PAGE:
On Stressed Colorado River, States Test How Many Diversions Watershed Can Bear
KPBS Midday Edition Segments / June 11, 2019
The Colorado River is short on water. But you wouldn’t know it by looking at a slate of proposed water projects in the river’s Upper Basin states of Colorado, Utah and Wyoming.
Speaker 1: 00:00 The Colorado River provides more than 70% of San Diego county's water, but it also supplies a total of 40 million people in the southwest and the river is running short on water. This is pushing some states to tap into every available drop before things get worse. In the first of a series we're calling the final Straw, k u n sees Luke Runyon reports on a controversial effort to make one Colorado Reservoir bigger
Speaker 2: 00:25 Tyson long drives his black pickup truck in the foothills outside boulder, Colorado. The narrow dirt road twists and turns through pine forest and past houses with yard signs that read stop gross reservoir expansion. This is a good vantage point. We are at the corner of long and his wife, April Lewandowski, live near the reservoir in an area called Cold Creek Canyon. As we get closer to the dam, they imagine trucks full of building materials barreling toward us. People are going to get in car wrecks and people are going to get killed. I'm convinced that's going to happen and that's why I keep hitting the safety nail on the head that those trucks could become a reality. The utility that owns the reservoir, Denver water wants to increase the size of the dam by 131 feet and fill the human made lake with more water from the headwaters of the Colorado River from an overlook. The dam is a deep wall of concrete situated between the tree lined canyon walls.
Speaker 3: 01:28 What do you mean you look at how the land splays out. I mean you can see why they want to do that. Is it just, it's so much wider all the way around.
Speaker 2: 01:37 If the expansion goes through, this would be the tallest dam in the state and where we're standing would be underwater. Like there's nothing that we get from this. Like we don't get the water from it. We don't get a better, like we've never been told we were going to get a better road or wider road.
Speaker 3: 01:54 It is a major construction project. There's, I don't want to gloss over that. It will have impacts to the local community.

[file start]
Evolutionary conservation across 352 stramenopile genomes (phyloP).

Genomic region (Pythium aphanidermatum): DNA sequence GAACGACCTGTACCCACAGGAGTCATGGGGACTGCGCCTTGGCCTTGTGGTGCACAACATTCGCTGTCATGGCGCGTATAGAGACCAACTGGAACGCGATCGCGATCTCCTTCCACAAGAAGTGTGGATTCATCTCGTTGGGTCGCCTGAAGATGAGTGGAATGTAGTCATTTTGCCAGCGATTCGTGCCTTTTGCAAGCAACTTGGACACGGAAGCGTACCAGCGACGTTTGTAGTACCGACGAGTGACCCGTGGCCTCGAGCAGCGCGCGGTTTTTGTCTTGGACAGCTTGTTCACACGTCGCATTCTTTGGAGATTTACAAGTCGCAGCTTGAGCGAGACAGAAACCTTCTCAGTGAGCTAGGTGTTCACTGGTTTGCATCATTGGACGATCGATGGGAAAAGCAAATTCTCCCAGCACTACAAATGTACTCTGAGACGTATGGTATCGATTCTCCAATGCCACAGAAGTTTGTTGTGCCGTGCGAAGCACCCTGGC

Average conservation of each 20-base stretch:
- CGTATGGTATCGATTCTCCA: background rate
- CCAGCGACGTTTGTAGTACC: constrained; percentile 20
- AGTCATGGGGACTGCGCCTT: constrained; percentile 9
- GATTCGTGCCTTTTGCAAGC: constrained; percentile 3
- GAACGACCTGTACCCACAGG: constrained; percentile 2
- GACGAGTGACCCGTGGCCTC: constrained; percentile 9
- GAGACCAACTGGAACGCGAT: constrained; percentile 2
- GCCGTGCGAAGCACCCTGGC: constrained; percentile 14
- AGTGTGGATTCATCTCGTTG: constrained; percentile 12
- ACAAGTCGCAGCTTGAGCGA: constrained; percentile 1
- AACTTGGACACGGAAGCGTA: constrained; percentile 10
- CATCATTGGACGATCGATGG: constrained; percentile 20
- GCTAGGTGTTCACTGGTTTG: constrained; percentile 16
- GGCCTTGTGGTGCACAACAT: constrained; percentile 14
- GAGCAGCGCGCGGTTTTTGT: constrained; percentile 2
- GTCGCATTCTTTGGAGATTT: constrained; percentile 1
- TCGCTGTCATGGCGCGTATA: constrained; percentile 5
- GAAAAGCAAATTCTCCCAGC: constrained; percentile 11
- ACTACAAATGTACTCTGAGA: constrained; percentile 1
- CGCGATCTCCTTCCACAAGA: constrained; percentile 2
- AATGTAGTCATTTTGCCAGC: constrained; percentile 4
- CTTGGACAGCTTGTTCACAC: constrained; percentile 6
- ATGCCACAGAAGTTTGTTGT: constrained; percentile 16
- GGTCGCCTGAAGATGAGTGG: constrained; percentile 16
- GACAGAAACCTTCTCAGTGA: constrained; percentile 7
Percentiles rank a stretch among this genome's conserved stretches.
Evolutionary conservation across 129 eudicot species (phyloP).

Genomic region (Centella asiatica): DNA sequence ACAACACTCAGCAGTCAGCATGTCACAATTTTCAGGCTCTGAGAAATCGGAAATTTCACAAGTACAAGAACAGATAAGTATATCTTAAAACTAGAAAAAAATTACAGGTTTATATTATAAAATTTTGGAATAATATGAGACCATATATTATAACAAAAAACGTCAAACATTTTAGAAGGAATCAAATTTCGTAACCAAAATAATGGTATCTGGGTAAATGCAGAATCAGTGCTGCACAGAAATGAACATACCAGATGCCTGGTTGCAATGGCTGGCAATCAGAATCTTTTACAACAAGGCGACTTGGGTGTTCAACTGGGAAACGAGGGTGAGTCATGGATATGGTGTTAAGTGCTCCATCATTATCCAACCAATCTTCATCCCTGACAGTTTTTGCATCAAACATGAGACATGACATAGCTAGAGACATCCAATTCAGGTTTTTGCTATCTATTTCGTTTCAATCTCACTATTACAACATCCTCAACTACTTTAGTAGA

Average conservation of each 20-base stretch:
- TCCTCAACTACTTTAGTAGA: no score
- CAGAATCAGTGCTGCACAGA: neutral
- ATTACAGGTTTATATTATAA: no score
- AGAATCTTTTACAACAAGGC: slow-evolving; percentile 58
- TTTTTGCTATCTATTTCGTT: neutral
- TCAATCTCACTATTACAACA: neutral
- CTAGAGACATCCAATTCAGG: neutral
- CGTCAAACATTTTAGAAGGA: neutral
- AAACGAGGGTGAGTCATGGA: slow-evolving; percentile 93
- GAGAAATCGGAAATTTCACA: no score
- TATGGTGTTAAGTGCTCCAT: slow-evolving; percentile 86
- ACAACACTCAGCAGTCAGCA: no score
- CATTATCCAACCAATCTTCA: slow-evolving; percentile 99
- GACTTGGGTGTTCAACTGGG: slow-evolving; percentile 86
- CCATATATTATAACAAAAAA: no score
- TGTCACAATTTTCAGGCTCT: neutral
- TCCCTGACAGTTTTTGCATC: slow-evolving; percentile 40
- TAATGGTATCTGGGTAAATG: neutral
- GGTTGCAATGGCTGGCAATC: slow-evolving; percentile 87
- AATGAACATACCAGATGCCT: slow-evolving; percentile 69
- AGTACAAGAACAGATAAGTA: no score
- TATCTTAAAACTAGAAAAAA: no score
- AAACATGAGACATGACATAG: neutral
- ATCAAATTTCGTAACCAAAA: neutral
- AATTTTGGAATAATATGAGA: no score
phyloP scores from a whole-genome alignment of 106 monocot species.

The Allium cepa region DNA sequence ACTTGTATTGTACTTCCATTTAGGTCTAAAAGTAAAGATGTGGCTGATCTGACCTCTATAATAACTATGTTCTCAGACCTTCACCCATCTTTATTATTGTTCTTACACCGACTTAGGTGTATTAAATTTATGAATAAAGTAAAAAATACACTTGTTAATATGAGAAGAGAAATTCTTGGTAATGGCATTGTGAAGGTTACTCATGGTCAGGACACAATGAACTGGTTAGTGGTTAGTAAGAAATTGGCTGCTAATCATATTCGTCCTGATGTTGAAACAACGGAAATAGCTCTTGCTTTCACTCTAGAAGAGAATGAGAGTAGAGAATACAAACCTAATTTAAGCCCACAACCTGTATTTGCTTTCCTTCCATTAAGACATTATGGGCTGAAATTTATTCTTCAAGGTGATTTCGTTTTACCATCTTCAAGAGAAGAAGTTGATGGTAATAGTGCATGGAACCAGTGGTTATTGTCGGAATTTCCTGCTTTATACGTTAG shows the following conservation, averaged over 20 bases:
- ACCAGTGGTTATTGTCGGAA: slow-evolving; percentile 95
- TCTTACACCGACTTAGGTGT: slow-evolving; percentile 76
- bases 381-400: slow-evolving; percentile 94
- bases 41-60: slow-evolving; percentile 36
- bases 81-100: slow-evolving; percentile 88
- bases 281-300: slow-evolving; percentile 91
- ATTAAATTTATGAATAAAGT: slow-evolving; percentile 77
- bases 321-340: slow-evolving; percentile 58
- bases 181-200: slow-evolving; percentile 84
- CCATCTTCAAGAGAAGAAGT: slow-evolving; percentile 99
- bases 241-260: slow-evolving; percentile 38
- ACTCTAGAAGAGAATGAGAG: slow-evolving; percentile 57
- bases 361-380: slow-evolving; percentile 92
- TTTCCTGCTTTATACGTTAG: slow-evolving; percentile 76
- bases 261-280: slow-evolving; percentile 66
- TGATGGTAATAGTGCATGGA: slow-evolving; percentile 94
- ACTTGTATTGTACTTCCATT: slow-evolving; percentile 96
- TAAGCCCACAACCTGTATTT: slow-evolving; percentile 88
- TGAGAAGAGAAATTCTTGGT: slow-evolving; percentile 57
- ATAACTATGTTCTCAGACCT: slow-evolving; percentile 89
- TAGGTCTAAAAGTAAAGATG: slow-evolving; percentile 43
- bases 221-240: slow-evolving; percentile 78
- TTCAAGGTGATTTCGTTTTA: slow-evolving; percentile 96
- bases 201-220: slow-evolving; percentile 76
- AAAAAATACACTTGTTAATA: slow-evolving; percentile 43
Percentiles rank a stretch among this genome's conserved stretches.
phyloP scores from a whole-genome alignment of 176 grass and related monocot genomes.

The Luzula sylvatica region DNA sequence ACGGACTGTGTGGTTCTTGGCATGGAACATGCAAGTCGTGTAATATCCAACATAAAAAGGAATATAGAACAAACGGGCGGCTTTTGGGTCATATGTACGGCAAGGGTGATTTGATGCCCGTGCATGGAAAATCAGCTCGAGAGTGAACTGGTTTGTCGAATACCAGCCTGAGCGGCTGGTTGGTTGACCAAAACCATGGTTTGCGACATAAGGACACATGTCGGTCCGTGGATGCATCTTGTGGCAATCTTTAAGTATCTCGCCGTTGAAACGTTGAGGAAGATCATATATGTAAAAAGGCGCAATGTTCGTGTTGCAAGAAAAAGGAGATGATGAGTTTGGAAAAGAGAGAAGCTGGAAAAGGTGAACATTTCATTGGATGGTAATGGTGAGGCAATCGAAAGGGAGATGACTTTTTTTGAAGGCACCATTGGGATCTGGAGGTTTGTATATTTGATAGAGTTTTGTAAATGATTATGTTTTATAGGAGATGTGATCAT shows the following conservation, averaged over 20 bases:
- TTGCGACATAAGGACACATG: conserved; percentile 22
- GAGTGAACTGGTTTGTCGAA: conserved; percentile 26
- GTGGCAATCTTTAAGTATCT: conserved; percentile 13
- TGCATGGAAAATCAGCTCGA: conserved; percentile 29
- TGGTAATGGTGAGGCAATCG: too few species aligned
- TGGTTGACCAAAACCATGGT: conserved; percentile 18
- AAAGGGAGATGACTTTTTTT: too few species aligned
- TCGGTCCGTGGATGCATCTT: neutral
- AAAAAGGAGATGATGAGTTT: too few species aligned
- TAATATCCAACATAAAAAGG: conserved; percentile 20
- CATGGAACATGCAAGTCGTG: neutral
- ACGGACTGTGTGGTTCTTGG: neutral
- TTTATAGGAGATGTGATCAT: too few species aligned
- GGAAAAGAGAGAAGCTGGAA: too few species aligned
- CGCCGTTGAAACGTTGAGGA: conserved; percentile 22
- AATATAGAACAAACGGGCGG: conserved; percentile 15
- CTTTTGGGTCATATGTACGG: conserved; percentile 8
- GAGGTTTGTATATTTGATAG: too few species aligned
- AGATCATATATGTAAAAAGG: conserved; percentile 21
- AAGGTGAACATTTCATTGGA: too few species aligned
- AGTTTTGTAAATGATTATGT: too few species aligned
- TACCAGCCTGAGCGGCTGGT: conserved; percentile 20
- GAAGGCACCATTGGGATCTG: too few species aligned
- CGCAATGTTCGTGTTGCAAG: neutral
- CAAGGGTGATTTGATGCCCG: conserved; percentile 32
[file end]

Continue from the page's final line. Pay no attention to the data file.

Speaker 2: 02:02 Jim Lochhead is the CEO of Denver water that utilities been pushing for the expansion since 2003 that's when a lack of snow caused the agency to nearly run out of water and one of its service areas.
Speaker 3: 02:15 This is a project that's needed today to deal with that imbalance and that that vulnerability and to give us more drought resiliency.
Speaker 2: 02:24 Safety concerns are just the beginning of the projects. Opposition environmentalist are suing, arguing the expansion will harm endangered fish. A group of local activists say the additional water will spur unsustainable population growth and the utility is now sparring with Boulder county officials over a land use permit. No one wakes up in the morning and says, Gee, I hope there'll be a seven year damn construction project in my backyard, and a Mcdermott also lives near the banks of gross reservoir. She spoke about that permit at a public meeting in March. This project represents an effort by Denver Water Board to actually grab water while they can before federal legislation and management of the Colorado River basin is imposed. What Mcdermott is referring to is a disconnect in the watershed states downstream. Like Arizona and Nevada just signed a new agreement that keeps them from becoming more reliant on the river. Meanwhile, upstream in Colorado, Wyoming and Utah, the opposite is happening. There really isn't unused or excess water out there. That's University of Colorado water policy researcher Doug Kenney.
Speaker 4: 03:33 So every new water project we build is undercutting the reliability of every other water project we've already built.
Speaker 2: 03:41 A longstanding compact gives upper basin states the legal cover to continue developing projects like the gross reservoir expansion. Kenny says that adds additional pressure to the river.
Speaker 4: 03:53 I think that limiting factor would be the co, the economic cost to these projects, but, but currently there's little evidence to suggest that's what stops these things. You know, it's politics and it's uh, it's how well mobilized the political opponents are to these projects.
Speaker 2: 04:10 Meaning to justify the costs of these big builds water managers throughout the Colorado River's upper basin have to convince a skeptical public. They're absolutely necessary. I'm Luke Runyon in Greeley, Colorado and that was k UNC repo to Luke Runyon who joins me now with more. Luke, thanks for joining us. Thanks for having me. Now. In the Intro, we pointed out that San Diego is trying to reduce its reliance on water from the Colorado River. How is it that California is trying to reduce his demand and states like Colorado where you are, are planning to build dams to increase the water use. It's really a story of a tale of two basins. So the Colorado River is divided into Al upper basin and the lower basin and that was um, because of a 1922 agreement called the Colorado River compact that divided those two basins up and it divided the river's water equally.